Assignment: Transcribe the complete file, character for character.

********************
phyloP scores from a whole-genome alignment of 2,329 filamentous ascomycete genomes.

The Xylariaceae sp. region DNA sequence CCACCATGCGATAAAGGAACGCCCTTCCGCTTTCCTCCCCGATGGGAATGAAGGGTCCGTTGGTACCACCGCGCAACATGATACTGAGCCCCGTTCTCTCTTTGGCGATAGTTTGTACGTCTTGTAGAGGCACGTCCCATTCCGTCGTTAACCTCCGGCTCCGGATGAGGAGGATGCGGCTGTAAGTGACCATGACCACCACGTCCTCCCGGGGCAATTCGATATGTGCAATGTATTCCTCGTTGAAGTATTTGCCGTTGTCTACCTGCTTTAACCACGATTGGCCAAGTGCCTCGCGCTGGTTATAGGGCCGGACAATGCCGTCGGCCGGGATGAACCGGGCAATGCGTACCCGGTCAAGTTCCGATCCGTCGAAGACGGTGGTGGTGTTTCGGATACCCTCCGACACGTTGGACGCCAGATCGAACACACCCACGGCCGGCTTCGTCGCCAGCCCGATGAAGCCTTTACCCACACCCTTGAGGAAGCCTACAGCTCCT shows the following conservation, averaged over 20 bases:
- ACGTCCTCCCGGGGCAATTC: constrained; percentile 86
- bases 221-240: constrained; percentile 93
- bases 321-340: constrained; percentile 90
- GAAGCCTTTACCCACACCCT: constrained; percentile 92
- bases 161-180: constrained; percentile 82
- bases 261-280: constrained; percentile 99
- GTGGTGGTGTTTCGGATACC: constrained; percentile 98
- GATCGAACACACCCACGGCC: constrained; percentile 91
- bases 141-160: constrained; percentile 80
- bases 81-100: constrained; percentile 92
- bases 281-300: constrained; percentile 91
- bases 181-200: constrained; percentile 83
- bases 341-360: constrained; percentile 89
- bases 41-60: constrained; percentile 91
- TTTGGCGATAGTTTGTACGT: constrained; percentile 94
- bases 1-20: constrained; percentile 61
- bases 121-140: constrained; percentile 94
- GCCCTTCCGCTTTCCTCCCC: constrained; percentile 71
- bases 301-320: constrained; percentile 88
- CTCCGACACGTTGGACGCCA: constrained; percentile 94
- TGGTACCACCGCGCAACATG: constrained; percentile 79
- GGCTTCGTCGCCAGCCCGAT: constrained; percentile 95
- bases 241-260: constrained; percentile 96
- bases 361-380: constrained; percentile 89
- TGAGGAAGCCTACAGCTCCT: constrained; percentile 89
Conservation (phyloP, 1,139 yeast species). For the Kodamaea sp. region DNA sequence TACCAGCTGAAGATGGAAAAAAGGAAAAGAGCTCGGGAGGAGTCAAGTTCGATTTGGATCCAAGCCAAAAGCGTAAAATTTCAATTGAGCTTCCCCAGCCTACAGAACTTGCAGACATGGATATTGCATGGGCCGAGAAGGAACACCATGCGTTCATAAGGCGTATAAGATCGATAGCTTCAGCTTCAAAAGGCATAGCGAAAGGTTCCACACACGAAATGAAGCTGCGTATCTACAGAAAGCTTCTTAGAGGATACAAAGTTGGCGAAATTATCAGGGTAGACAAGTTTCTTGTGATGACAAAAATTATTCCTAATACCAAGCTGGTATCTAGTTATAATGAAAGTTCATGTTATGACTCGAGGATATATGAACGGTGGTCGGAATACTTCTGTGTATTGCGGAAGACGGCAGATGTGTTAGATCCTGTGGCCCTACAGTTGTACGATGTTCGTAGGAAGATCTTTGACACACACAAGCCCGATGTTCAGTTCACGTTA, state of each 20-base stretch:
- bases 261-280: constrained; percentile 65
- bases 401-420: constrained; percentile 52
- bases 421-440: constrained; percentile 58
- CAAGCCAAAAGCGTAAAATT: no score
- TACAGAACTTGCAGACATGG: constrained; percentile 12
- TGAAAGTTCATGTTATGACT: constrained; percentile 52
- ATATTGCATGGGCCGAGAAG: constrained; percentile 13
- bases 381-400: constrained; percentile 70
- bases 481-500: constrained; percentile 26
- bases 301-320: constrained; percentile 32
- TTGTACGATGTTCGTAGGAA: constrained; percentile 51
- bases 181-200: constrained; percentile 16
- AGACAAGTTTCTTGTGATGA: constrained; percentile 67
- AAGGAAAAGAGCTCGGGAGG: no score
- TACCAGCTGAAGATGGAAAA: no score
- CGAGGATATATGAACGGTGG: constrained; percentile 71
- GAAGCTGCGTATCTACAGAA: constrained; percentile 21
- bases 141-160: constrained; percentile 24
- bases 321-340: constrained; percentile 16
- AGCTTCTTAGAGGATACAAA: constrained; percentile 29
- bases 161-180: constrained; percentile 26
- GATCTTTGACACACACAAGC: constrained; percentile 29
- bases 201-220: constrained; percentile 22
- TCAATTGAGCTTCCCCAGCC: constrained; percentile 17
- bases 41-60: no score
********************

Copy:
phyloP scores from a whole-genome alignment of 2,329 filamentous ascomycete genomes.

The Xylariaceae sp. region DNA sequence CCACCATGCGATAAAGGAACGCCCTTCCGCTTTCCTCCCCGATGGGAATGAAGGGTCCGTTGGTACCACCGCGCAACATGATACTGAGCCCCGTTCTCTCTTTGGCGATAGTTTGTACGTCTTGTAGAGGCACGTCCCATTCCGTCGTTAACCTCCGGCTCCGGATGAGGAGGATGCGGCTGTAAGTGACCATGACCACCACGTCCTCCCGGGGCAATTCGATATGTGCAATGTATTCCTCGTTGAAGTATTTGCCGTTGTCTACCTGCTTTAACCACGATTGGCCAAGTGCCTCGCGCTGGTTATAGGGCCGGACAATGCCGTCGGCCGGGATGAACCGGGCAATGCGTACCCGGTCAAGTTCCGATCCGTCGAAGACGGTGGTGGTGTTTCGGATACCCTCCGACACGTTGGACGCCAGATCGAACACACCCACGGCCGGCTTCGTCGCCAGCCCGATGAAGCCTTTACCCACACCCTTGAGGAAGCCTACAGCTCCT shows the following conservation, averaged over 20 bases:
- ACGTCCTCCCGGGGCAATTC: constrained; percentile 86
- bases 221-240: constrained; percentile 93
- bases 321-340: constrained; percentile 90
- GAAGCCTTTACCCACACCCT: constrained; percentile 92
- bases 161-180: constrained; percentile 82
- bases 261-280: constrained; percentile 99
- GTGGTGGTGTTTCGGATACC: constrained; percentile 98
- GATCGAACACACCCACGGCC: constrained; percentile 91
- bases 141-160: constrained; percentile 80
- bases 81-100: constrained; percentile 92
- bases 281-300: constrained; percentile 91
- bases 181-200: constrained; percentile 83
- bases 341-360: constrained; percentile 89
- bases 41-60: constrained; percentile 91
- TTTGGCGATAGTTTGTACGT: constrained; percentile 94
- bases 1-20: constrained; percentile 61
- bases 121-140: constrained; percentile 94
- GCCCTTCCGCTTTCCTCCCC: constrained; percentile 71
- bases 301-320: constrained; percentile 88
- CTCCGACACGTTGGACGCCA: constrained; percentile 94
- TGGTACCACCGCGCAACATG: constrained; percentile 79
- GGCTTCGTCGCCAGCCCGAT: constrained; percentile 95
- bases 241-260: constrained; percentile 96
- bases 361-380: constrained; percentile 89
- TGAGGAAGCCTACAGCTCCT: constrained; percentile 89
Conservation (phyloP, 1,139 yeast species). For the Kodamaea sp. region DNA sequence TACCAGCTGAAGATGGAAAAAAGGAAAAGAGCTCGGGAGGAGTCAAGTTCGATTTGGATCCAAGCCAAAAGCGTAAAATTTCAATTGAGCTTCCCCAGCCTACAGAACTTGCAGACATGGATATTGCATGGGCCGAGAAGGAACACCATGCGTTCATAAGGCGTATAAGATCGATAGCTTCAGCTTCAAAAGGCATAGCGAAAGGTTCCACACACGAAATGAAGCTGCGTATCTACAGAAAGCTTCTTAGAGGATACAAAGTTGGCGAAATTATCAGGGTAGACAAGTTTCTTGTGATGACAAAAATTATTCCTAATACCAAGCTGGTATCTAGTTATAATGAAAGTTCATGTTATGACTCGAGGATATATGAACGGTGGTCGGAATACTTCTGTGTATTGCGGAAGACGGCAGATGTGTTAGATCCTGTGGCCCTACAGTTGTACGATGTTCGTAGGAAGATCTTTGACACACACAAGCCCGATGTTCAGTTCACGTTA, state of each 20-base stretch:
- bases 261-280: constrained; percentile 65
- bases 401-420: constrained; percentile 52
- bases 421-440: constrained; percentile 58
- CAAGCCAAAAGCGTAAAATT: no score
- TACAGAACTTGCAGACATGG: constrained; percentile 12
- TGAAAGTTCATGTTATGACT: constrained; percentile 52
- ATATTGCATGGGCCGAGAAG: constrained; percentile 13
- bases 381-400: constrained; percentile 70
- bases 481-500: constrained; percentile 26
- bases 301-320: constrained; percentile 32
- TTGTACGATGTTCGTAGGAA: constrained; percentile 51
- bases 181-200: constrained; percentile 16
- AGACAAGTTTCTTGTGATGA: constrained; percentile 67
- AAGGAAAAGAGCTCGGGAGG: no score
- TACCAGCTGAAGATGGAAAA: no score
- CGAGGATATATGAACGGTGG: constrained; percentile 71
- GAAGCTGCGTATCTACAGAA: constrained; percentile 21
- bases 141-160: constrained; percentile 24
- bases 321-340: constrained; percentile 16
- AGCTTCTTAGAGGATACAAA: constrained; percentile 29
- bases 161-180: constrained; percentile 26
- GATCTTTGACACACACAAGC: constrained; percentile 29
- bases 201-220: constrained; percentile 22
- TCAATTGAGCTTCCCCAGCC: constrained; percentile 17
- bases 41-60: no score